Getting Out of the House

Getting out of the house regularly is one of the best ways you can keep work separate from your personal life. It’s up to you how often is appropriate for you to break away or work in a different venue, but as a rule of thumb, you should get out at least once a day.

The most obvious way you can make room for this is to go out for lunch whenever you get the chance, which is a perfect opportunity to meet up with family or friends. Incidentally, social contact is another thing that’s essential for a positive sense of well-being when you are stuck in your house most of the time.

Another way you can set aside some yard time is to plan events here and there, or really anything recreational, after work on certain days of the week. Or even better, decide to go out somewhere spontaneously–it’s just fun to do things spur-of-the-moment. Go see a movie, a concert, theatre, or anything you enjoy doing. This is especially important when you work from home.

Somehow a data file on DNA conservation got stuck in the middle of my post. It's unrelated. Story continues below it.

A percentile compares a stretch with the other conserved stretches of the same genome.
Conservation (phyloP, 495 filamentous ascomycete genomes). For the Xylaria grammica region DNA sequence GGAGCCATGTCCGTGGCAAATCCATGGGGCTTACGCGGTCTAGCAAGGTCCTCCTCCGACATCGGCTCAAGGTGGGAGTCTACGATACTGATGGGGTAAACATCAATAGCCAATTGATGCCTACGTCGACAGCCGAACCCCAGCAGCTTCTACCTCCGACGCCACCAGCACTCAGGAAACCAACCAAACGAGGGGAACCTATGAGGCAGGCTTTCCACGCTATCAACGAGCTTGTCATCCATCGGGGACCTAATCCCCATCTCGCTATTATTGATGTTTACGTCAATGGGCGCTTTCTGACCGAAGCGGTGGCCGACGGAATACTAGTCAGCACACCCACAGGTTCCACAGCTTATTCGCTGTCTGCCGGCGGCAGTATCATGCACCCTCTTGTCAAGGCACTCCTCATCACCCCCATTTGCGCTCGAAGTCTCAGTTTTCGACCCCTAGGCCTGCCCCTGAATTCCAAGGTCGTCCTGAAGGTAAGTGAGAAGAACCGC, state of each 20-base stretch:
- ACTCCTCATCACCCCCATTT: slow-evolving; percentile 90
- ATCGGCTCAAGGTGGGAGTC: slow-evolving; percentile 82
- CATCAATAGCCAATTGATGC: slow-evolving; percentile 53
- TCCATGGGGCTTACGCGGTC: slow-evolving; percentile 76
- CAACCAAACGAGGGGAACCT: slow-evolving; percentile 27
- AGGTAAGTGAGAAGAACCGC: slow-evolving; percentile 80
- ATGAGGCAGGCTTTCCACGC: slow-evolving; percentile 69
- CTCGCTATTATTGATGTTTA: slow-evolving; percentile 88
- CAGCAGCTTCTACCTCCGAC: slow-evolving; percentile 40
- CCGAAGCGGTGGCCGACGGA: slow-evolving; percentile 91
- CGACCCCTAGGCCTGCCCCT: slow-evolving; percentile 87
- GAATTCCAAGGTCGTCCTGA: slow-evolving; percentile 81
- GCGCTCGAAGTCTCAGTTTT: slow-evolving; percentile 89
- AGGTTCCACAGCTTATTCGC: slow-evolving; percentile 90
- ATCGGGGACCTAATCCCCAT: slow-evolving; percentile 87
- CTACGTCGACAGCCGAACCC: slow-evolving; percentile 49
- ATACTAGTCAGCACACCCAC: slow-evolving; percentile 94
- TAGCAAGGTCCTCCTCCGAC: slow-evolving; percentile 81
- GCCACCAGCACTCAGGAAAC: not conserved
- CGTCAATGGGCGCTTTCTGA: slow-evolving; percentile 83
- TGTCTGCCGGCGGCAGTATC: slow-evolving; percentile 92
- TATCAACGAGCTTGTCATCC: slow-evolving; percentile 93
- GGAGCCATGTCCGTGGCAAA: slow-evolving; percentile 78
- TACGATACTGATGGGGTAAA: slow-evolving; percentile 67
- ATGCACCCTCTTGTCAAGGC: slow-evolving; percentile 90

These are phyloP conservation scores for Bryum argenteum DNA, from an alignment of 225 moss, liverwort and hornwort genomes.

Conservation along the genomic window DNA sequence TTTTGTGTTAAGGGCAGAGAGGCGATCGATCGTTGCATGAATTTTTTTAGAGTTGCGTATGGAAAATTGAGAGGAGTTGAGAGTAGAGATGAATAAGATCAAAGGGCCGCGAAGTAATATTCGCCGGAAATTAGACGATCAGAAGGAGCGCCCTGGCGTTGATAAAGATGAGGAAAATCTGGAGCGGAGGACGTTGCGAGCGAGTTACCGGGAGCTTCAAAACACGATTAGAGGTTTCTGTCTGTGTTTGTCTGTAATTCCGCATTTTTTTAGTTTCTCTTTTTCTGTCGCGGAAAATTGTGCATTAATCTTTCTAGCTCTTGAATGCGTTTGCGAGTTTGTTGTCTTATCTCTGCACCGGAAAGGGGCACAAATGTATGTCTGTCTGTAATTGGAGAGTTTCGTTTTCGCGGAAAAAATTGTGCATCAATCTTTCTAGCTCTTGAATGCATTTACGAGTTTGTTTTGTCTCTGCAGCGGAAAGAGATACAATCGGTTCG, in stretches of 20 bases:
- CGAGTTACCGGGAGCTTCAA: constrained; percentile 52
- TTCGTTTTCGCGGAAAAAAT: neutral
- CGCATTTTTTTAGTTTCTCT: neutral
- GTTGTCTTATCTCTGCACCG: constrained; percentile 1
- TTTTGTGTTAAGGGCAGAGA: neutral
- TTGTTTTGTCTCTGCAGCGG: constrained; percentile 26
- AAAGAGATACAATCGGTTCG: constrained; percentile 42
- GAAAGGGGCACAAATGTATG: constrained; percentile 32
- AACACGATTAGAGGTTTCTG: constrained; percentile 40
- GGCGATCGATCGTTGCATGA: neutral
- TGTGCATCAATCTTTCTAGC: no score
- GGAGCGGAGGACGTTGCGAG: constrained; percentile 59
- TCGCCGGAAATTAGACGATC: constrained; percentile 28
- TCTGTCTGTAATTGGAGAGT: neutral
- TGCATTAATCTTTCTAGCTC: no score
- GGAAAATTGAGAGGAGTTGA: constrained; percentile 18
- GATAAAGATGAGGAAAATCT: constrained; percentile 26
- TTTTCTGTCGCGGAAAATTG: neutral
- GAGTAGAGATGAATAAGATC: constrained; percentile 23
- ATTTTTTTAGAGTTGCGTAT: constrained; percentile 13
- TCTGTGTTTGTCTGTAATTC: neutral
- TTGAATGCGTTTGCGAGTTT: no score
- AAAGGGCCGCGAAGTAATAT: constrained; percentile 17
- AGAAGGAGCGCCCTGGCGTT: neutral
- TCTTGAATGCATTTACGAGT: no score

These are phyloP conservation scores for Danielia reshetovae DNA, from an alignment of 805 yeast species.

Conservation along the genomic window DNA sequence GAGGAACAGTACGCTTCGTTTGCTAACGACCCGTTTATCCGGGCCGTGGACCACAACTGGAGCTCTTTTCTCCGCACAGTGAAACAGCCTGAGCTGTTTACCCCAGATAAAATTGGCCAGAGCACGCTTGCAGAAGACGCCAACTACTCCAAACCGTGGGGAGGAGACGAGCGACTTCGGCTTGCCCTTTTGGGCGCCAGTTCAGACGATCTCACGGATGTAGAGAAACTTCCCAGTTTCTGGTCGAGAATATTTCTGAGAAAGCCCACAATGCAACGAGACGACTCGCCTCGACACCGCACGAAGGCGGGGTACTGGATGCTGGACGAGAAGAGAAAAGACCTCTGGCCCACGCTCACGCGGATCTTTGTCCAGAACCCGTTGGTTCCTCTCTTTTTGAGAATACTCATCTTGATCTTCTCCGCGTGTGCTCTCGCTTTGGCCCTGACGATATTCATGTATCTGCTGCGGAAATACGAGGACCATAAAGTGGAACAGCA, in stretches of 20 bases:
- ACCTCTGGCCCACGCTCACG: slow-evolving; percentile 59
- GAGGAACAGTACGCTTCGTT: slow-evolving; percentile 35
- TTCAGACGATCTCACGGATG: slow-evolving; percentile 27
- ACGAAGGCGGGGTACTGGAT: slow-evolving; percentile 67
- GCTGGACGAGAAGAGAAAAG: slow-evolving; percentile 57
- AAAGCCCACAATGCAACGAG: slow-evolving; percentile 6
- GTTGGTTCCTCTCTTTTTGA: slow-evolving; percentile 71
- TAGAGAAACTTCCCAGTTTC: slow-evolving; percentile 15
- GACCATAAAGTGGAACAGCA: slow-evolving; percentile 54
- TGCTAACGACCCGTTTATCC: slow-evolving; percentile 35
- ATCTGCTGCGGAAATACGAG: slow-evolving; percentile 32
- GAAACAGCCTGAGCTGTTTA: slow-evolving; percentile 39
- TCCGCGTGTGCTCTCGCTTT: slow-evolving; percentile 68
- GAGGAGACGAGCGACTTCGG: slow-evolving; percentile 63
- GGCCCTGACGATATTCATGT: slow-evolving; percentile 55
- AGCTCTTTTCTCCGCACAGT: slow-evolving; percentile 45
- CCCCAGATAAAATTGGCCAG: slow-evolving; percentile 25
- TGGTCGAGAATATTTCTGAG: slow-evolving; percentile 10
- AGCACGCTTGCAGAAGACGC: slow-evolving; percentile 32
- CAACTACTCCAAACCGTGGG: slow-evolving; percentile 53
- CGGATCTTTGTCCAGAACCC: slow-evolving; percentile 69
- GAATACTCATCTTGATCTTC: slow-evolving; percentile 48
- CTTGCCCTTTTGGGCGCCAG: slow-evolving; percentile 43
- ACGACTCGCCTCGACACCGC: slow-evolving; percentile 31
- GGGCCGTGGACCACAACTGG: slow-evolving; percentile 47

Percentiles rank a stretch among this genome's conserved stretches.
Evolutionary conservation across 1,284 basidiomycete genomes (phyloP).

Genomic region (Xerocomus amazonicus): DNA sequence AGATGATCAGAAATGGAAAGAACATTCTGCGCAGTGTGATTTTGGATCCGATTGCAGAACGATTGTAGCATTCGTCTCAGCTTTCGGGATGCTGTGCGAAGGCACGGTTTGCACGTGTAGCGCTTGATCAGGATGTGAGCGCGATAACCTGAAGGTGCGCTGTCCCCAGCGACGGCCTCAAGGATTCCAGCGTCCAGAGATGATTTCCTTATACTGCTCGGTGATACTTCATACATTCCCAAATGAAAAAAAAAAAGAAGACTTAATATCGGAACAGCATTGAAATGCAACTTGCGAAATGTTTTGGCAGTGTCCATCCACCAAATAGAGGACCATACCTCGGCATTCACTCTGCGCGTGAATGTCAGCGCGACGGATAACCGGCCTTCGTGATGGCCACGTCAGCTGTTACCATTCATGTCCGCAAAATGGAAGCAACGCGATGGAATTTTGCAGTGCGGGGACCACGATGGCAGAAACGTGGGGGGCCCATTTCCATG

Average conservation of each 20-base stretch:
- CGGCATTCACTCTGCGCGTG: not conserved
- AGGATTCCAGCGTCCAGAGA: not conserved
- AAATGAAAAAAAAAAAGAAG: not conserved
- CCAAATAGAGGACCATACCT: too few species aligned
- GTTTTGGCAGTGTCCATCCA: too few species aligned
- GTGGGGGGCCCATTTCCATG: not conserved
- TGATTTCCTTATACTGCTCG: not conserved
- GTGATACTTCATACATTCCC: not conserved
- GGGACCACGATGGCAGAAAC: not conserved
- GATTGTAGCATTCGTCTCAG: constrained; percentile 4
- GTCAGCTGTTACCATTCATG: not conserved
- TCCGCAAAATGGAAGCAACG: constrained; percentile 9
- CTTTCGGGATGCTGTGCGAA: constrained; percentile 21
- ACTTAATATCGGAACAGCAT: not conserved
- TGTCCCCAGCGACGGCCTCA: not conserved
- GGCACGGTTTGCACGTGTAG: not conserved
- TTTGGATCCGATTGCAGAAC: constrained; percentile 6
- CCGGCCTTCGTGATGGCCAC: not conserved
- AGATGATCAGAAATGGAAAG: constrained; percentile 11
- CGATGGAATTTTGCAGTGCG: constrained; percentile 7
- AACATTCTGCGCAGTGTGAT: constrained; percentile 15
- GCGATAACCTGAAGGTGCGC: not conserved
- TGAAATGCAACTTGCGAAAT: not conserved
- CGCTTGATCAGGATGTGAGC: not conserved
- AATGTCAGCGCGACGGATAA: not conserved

Limit Your Working Hours

Limit Your Working Hours and Stick to Them

As you probably surmised already, self-management and discipline is the name of the game when working from home. As a first step towards that, it’s a really healthy practice to set strict working hours for yourself.

As a business owner, it’s very easy to just keep working all day and then well into the night because you have a vision for the company for which you’re ever-reaching, and there’s always a ton of work to be done. Also, no one is telling you to stop.